synonyms 146

Test # 146

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1.
Pick the correct Synonym :
Stingy

Synonyms
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Synonyms Dictionary

5. truck, bus, ship, cargo ship, troopship, freighter, merchantman, lighter, barge.
6. rapture, ecstasy, exaltation, elation, exhilaration, thrill, SI. rush, excitement, excitation; ecstatic joy or delight, delectation, enjoyment, fun, pleasure, ravishment; enchantment, bliss, euphoria, seventh heaven, cloud nine; elysium, paradise, heaven, heaven on earth, Eden or Garden of Eden, utopia; blessedness, beatitude, happiness, gladness, felicity. transportation, n. 1. conveyance, transport, transit, movement, Chiefly Brit, carriage; carrying, portage, cartage, haulage; shipment, ferriage, freightage, truckage; transference, transfer, transferal; transmission, transmittance, sending.
2. truck, bus, cargo ship. See transport
(def 5).
3. fare, fee, payment, charge, cost, price.
4. banishment, deportation, expatriation, expulsion, exile. transpose, v. interchange, metathesize, substitute, exchange, commute, invert, reverse, switch, swap, trade, change, convert; rearrange, shift, move, transfer. transude, v. ooze, seep, exude, effuse; sweat, perspire,
Pathol, extravasate; percolate, filter, strain, transverse, adj. 1. cross, horizontal, thwart, transversal; diagonal, oblique, catercornered, U. S. Inf. kitty-cornered.
-n. 2. crosspiece, crossbeam, crossbar, traverse, transvestite,
n. cross-dresser, SI. drag queen; deviant; fetishist. trap1, n. 1. pitfall, deadfall; snare, gin, net; mine, booby trap, man-trap.
2. device, ploy, artifice, stratagem, wile, subterfuge, ruse, trick,
Archaic, trepan; lure, decoy, bait, hook, SI. come-on; ambush, ambuscade, Obs. ambuscado.
3.
Slang, mouth, Fig. muzzle; All SI. mug, mush, kisser, bazoo, gob, Scot. gab.
-v. 4. snare, ensnare, gin, enmesh, entrap,
Ar

chaic. trepan; net, bag, sack, take, catch; booby-trap.
5. ambush,
U. S. bushwhack, outmaneuver, bring to bay; outwit, outsmart; deceive, beguile, trick, hoax, dupe, take in; lure, inveigle, entice, draw on, SI. suck in, SI. rope in; decoy, bait, bait the hook. trap1, n. 1. traps Informal, belongings, personal belongings, effects, personal possessions, Inf. things, SI. stuff, SI. junk; baggage, bag and baggage, gear, impedimenta, dunnage, luggage, kit, duffel.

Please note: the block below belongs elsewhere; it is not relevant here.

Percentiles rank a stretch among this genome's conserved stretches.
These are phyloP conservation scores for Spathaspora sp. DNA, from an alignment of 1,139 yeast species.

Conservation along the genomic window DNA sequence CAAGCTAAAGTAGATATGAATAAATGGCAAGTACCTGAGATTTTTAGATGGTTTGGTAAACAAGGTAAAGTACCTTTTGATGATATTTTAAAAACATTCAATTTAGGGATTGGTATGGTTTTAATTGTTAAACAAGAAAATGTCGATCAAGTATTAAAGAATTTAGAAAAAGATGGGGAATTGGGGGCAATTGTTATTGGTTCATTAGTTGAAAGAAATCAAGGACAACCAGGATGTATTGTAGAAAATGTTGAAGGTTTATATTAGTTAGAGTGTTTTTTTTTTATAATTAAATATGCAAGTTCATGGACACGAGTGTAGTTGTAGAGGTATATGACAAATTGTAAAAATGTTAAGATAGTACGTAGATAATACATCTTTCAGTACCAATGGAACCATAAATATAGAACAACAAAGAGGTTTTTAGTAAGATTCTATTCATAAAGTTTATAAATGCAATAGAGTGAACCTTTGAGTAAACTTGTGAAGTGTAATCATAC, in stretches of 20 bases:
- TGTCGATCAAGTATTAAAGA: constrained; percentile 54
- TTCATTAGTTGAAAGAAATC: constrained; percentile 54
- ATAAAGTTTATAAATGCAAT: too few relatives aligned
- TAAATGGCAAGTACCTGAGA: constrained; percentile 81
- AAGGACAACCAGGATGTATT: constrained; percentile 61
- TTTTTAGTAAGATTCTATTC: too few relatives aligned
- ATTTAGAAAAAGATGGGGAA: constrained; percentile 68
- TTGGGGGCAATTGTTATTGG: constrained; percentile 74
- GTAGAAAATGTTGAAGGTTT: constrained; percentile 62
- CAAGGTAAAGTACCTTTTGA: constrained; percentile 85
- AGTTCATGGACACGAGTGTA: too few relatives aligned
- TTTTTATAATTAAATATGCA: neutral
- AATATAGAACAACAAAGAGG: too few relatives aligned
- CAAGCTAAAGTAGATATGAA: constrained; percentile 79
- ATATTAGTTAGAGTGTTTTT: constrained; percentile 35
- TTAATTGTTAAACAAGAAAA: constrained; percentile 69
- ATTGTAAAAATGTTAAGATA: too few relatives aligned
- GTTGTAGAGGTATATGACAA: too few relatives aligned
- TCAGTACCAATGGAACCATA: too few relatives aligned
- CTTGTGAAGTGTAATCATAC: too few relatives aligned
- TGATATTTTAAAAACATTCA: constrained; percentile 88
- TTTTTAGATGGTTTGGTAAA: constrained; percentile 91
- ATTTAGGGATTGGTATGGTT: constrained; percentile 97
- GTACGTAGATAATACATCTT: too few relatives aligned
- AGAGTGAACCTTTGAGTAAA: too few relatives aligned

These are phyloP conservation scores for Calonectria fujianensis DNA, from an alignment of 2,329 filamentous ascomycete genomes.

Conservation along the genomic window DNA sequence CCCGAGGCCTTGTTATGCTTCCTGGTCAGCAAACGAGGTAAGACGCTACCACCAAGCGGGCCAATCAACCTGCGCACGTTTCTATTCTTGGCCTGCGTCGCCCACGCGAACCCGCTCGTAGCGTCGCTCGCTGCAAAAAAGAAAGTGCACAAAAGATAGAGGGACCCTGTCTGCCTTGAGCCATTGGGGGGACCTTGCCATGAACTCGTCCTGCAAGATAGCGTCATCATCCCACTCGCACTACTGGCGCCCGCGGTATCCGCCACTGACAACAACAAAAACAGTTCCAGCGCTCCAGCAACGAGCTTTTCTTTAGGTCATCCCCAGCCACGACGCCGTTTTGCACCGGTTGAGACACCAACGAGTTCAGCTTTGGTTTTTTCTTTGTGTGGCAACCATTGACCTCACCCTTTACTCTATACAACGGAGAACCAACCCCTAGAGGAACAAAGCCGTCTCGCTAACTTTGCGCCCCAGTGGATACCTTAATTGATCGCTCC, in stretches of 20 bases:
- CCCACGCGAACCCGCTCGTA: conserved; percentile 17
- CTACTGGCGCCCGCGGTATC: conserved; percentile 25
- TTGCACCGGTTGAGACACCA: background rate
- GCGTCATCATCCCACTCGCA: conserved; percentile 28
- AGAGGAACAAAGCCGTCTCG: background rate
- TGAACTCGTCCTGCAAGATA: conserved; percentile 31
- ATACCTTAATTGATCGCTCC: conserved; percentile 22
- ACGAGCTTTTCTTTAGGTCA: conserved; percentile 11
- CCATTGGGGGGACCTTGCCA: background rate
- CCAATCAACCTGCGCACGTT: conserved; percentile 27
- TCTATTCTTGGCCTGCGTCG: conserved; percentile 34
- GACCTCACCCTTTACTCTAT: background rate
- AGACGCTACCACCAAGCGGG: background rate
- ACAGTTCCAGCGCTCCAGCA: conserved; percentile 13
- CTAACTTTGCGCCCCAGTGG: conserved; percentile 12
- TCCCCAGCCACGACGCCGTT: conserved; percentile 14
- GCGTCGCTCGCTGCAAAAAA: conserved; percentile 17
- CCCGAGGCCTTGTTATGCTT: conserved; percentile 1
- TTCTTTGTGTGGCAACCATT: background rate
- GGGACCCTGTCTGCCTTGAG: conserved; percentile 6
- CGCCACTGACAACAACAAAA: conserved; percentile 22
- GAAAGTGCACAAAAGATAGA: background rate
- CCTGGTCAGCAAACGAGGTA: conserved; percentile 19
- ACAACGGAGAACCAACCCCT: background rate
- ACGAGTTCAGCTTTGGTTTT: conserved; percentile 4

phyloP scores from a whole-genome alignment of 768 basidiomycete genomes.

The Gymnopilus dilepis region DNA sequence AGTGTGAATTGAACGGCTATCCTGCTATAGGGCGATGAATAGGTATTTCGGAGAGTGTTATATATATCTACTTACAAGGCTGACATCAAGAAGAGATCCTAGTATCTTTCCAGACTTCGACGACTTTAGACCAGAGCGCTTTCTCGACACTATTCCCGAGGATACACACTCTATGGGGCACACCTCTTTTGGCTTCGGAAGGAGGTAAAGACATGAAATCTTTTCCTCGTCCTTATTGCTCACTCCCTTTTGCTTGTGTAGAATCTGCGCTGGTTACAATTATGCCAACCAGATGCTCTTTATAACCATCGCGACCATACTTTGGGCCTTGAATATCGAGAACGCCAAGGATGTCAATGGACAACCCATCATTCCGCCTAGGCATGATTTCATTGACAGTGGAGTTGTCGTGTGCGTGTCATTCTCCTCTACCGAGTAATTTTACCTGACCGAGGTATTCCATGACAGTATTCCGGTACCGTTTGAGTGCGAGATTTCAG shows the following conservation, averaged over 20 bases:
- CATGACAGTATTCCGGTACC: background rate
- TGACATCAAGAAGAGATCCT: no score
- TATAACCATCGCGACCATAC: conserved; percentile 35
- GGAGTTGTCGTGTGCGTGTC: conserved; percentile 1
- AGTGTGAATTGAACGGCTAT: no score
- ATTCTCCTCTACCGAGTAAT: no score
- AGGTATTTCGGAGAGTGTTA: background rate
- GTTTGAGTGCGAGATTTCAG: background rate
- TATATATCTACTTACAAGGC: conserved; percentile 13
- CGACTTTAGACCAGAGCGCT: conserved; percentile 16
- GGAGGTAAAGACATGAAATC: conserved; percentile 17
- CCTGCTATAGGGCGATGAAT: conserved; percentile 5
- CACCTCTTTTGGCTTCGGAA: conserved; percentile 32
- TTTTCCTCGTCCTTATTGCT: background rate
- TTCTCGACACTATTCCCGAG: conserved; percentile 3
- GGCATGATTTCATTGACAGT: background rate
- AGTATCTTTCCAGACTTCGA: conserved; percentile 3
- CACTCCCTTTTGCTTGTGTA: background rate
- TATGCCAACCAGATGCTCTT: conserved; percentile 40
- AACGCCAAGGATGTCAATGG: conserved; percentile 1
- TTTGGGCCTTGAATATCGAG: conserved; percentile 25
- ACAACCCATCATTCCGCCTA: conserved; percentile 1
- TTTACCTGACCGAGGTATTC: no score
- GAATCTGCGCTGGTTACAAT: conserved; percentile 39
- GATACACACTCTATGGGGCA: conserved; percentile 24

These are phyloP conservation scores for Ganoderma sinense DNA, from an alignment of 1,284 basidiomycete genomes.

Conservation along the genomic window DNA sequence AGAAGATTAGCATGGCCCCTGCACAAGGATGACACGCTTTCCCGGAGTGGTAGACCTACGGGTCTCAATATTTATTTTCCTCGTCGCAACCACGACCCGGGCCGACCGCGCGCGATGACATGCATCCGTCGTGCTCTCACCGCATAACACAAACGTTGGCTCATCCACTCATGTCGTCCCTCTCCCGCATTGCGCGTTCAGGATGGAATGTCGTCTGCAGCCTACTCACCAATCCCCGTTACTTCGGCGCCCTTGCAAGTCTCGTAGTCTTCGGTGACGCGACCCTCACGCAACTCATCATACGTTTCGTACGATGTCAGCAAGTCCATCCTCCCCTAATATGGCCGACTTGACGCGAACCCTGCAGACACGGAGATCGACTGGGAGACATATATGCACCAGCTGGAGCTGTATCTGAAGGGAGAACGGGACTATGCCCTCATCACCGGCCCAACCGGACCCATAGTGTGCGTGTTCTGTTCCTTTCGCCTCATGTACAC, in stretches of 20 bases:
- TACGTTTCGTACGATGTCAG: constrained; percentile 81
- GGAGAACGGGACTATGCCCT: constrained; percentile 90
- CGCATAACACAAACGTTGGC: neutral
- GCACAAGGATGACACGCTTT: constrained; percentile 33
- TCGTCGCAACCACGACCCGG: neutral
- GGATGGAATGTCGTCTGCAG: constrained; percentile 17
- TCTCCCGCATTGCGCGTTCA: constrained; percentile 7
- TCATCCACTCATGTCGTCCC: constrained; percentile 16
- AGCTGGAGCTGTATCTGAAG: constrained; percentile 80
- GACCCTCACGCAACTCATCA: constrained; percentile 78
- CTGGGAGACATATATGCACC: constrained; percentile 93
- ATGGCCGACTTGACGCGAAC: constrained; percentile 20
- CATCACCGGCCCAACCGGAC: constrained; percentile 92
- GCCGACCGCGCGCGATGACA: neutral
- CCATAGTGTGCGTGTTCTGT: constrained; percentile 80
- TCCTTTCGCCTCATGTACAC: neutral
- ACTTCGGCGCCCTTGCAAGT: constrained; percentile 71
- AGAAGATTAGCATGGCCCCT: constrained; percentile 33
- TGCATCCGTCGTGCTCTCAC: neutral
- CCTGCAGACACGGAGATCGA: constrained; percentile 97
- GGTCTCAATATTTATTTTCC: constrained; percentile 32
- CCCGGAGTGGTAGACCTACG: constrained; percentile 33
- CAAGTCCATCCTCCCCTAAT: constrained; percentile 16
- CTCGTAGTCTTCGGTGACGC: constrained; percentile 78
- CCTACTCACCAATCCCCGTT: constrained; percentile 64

-v. 2. caparison, outfit, fit up, fit, rig up, rig, turn out, gear; equip, furnish, supply,
Obs. appoint; deck, deck out, bedeck, adorn, array, ornament, bedizen, trapped, adj. cornered, in a corner, up against the wall, with one's back to the wall, at bay, Inf. treed, Inf. up a tree; in a predicament, Inf. in a fix or tight spot, Inf. in a mess or jam, Inf. in hot water, Inf in the hole, Inf. on the spot, Inf. over a barrel, Inf on the ropes, Inf. behind the eight ball, Inf. up the creek, Inf. up the creek without a paddle. trappings, n. 1. (all of a sumptuous nature) equipment, equipage, apparatus, gear, accouterments, appurtenances, appointments; fixtures, fittings, habiliments, Inf things; outfit, turnout, rig; finery, frippery, adornment, ornamentation, decoration.
2. apparel, wearing apparel, clothing, clothes, dress, attire, wear; raiment, garments, vestments,
Inf toggery, Inf. togs, Inf. duds, SI. threads, SI. rags.
3. caparison, housings, trapping; harness, tack, tackle, rigging.

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Basic English Usage
  • here, there etc
    If we begin a sentence with here or there, we put the whole verb before the subject, if this is a noun.
      Here comes Mrs Foster (not I here Mrs Foster comes)
      There goes your brother.
    If the subject is a pronoun, it comes before the verb.
      Here she comes There he goes
      This structure is possible with some other short adverbs like down, up.
      So I stopped the car, and up walked a policeman.
  • Other adverbs (literary style)
    In descriptive writing and story-telling, other adverbs of place can come at the beginning of a clause, followed by verb + subject.
      Under a tree was sitting the biggest man I have ever seen.
      On the bed lay a beautiful young girl.
  • Reporting (literary style)
    In books, the subject often comes after verbs like said, asked in reporting direct speech.
      What do you mean ?' asked Henry
      If the subject is a pronoun, it comes before the verb.
      'What do you mean?' he asked
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